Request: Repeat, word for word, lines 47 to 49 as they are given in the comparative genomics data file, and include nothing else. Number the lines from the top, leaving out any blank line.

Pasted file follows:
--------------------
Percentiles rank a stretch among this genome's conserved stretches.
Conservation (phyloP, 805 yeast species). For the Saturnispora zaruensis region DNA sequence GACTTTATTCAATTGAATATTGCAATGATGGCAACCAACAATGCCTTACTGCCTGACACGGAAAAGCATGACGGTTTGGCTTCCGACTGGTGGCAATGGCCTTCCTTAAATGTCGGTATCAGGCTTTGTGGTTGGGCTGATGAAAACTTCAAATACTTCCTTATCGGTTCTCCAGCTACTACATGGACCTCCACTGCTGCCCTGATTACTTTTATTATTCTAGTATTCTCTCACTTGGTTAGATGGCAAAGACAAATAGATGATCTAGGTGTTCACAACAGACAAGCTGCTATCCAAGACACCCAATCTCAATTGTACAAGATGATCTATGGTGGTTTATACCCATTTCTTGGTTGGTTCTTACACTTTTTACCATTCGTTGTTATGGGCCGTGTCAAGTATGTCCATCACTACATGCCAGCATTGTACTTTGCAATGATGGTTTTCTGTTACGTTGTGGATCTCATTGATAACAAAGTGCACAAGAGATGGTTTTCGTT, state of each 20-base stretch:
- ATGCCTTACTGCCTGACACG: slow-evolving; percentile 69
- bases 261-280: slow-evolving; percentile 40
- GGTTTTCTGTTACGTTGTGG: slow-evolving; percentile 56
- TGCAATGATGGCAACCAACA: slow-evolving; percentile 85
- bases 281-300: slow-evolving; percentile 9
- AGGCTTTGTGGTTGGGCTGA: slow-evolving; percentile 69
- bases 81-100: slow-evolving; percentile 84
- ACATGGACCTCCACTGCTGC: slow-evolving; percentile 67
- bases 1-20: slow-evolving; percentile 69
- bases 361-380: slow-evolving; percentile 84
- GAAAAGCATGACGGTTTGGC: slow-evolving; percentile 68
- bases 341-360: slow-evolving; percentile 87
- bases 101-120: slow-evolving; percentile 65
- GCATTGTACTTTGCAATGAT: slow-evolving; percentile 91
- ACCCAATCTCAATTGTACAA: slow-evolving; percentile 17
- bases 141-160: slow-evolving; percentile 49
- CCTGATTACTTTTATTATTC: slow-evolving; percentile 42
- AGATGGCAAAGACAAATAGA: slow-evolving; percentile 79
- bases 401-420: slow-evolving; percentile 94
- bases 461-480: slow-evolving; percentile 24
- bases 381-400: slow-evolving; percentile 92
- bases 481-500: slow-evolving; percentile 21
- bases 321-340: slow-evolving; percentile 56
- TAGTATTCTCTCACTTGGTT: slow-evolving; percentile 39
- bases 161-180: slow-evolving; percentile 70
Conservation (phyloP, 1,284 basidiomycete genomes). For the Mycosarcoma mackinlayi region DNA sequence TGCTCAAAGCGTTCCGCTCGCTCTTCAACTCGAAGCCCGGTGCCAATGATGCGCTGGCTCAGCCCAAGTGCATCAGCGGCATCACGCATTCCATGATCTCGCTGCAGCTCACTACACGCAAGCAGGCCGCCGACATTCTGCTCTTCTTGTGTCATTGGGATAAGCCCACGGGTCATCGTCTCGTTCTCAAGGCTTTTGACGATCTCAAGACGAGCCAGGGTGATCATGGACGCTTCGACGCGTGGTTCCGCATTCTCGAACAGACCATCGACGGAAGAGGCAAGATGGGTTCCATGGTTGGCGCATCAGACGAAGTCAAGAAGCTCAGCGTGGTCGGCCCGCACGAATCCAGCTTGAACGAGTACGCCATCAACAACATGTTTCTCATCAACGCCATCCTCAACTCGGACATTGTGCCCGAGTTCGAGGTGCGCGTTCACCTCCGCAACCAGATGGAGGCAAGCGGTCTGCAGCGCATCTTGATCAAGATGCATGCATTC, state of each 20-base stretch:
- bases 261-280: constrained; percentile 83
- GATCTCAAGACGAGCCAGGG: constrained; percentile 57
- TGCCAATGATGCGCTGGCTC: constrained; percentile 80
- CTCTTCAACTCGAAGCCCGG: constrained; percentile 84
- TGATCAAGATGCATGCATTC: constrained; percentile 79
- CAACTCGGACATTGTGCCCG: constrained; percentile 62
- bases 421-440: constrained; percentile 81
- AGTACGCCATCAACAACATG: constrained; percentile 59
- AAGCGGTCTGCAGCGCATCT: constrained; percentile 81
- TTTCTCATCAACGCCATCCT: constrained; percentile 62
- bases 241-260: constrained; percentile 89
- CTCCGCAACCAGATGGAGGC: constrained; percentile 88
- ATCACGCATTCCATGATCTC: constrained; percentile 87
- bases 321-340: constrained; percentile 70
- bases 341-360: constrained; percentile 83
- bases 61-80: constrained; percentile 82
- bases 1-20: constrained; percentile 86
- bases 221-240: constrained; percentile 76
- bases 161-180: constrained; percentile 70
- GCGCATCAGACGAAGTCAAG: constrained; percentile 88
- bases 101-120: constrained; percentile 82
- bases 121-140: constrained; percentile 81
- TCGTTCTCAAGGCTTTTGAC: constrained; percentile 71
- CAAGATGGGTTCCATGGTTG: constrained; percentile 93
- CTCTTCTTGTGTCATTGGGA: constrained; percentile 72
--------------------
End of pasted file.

- bases 161-180: constrained; percentile 70
- GCGCATCAGACGAAGTCAAG: constrained; percentile 88
- bases 101-120: constrained; percentile 82